There’s a place in Chicago, the Southway Hotel, that’s got the best cinnamon rolls and the best filet mignon in the world. Then there’s Ivy Anderson’s chicken shack in Los Angeles, where they have hot biscuits with honey and very fine chicken-liver omelets. In New Orleans there’s gumbo filé. I like it so well that I always take a pail of it out with me when I leave. In New York I send over to the Turf Restaurant at Forty-ninth and Broadway a couple of times a week to get their broiled lamb chops. I guess I’m a little freakish with lamb chops. I prefer to eat them in the dressing room, where I have plenty of room and can really let myself go. In Washington, at Harrison’s, they have deviled crab and Virginia ham. They’re terrific things. On the Île-de-France, when we went to Europe, they had the best crêpes Suzette in the world, and it took a dozen at a time to satisfy me. The Café Royal, in the Hague, has the best hors d’oeuvres in the world—eighty-five different kinds, and it takes a long time to eat some of each. There’s a place in Paris that has the best octopus soup. And oh, my, the smorgasbord in Sweden! At Old Orchard Beach, Maine, I got the reputation of eating more hot dogs than any man in America. A Mrs. Wagner there makes a toasted bun that’s the best of its kind in America. She has a toasted bun, then a slice of onion, then a hamburger, then a tomato, then melted cheese, then another hamburger, then a slice of onion, more cheese, more tomato, and then the other side of the bun. Her hot dogs have two dogs to a bun. I ate thirty-two one night…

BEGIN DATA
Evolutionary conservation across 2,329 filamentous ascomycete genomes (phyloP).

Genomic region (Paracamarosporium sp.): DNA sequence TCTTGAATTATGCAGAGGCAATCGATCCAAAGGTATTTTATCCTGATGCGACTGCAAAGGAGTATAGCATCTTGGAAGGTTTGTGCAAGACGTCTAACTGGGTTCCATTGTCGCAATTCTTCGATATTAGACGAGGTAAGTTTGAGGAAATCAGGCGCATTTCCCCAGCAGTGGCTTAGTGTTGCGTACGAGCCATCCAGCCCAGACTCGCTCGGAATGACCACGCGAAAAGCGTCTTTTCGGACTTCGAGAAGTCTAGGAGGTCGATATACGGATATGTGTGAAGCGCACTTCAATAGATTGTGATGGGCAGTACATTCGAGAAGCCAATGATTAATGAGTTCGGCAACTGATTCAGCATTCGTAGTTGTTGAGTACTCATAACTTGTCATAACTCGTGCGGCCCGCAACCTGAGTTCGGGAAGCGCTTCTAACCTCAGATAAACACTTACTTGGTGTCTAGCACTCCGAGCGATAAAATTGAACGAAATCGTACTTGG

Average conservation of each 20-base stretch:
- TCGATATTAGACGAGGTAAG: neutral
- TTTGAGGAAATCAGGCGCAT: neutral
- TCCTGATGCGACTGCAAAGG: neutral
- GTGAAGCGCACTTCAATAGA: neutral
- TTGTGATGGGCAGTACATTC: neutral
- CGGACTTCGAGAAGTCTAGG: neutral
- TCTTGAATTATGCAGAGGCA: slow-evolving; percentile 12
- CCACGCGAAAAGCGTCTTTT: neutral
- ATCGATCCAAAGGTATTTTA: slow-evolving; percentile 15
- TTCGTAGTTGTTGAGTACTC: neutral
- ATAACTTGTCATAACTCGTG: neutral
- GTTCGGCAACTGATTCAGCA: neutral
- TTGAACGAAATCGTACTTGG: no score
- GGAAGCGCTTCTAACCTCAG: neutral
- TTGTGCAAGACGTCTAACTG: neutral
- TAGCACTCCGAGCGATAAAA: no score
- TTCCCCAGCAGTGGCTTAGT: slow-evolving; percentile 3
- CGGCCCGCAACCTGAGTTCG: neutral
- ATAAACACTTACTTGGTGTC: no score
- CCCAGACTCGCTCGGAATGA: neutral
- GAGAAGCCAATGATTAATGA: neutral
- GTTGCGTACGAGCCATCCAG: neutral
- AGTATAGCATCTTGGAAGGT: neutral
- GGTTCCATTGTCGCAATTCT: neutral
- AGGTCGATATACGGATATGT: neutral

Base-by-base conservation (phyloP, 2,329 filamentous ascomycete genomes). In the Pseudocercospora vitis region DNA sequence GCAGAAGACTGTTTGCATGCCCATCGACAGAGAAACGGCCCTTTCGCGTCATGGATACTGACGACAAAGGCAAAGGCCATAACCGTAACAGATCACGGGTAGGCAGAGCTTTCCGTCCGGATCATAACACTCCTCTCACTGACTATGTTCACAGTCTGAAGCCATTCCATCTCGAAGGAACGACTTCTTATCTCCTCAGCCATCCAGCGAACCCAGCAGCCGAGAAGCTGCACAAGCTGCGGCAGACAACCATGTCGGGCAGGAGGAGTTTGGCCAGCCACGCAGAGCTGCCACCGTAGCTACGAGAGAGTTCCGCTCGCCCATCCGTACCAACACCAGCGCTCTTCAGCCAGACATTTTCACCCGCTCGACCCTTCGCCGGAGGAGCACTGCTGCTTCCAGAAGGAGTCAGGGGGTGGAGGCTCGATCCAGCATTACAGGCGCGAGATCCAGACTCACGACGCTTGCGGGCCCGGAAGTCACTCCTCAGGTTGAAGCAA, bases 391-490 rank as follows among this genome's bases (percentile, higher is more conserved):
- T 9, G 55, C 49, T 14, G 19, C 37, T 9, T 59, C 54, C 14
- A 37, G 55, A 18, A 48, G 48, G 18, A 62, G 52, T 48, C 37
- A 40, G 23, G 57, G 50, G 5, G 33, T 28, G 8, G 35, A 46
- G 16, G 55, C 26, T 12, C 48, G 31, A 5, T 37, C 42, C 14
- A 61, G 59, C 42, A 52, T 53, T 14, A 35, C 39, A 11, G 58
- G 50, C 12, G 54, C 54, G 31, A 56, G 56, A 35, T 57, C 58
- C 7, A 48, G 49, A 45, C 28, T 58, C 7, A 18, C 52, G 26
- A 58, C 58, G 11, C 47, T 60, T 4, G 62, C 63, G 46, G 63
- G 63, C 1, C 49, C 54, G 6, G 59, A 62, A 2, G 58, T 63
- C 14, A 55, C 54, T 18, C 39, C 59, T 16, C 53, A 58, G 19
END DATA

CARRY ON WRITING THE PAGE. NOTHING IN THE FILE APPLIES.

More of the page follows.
* Duke Ellington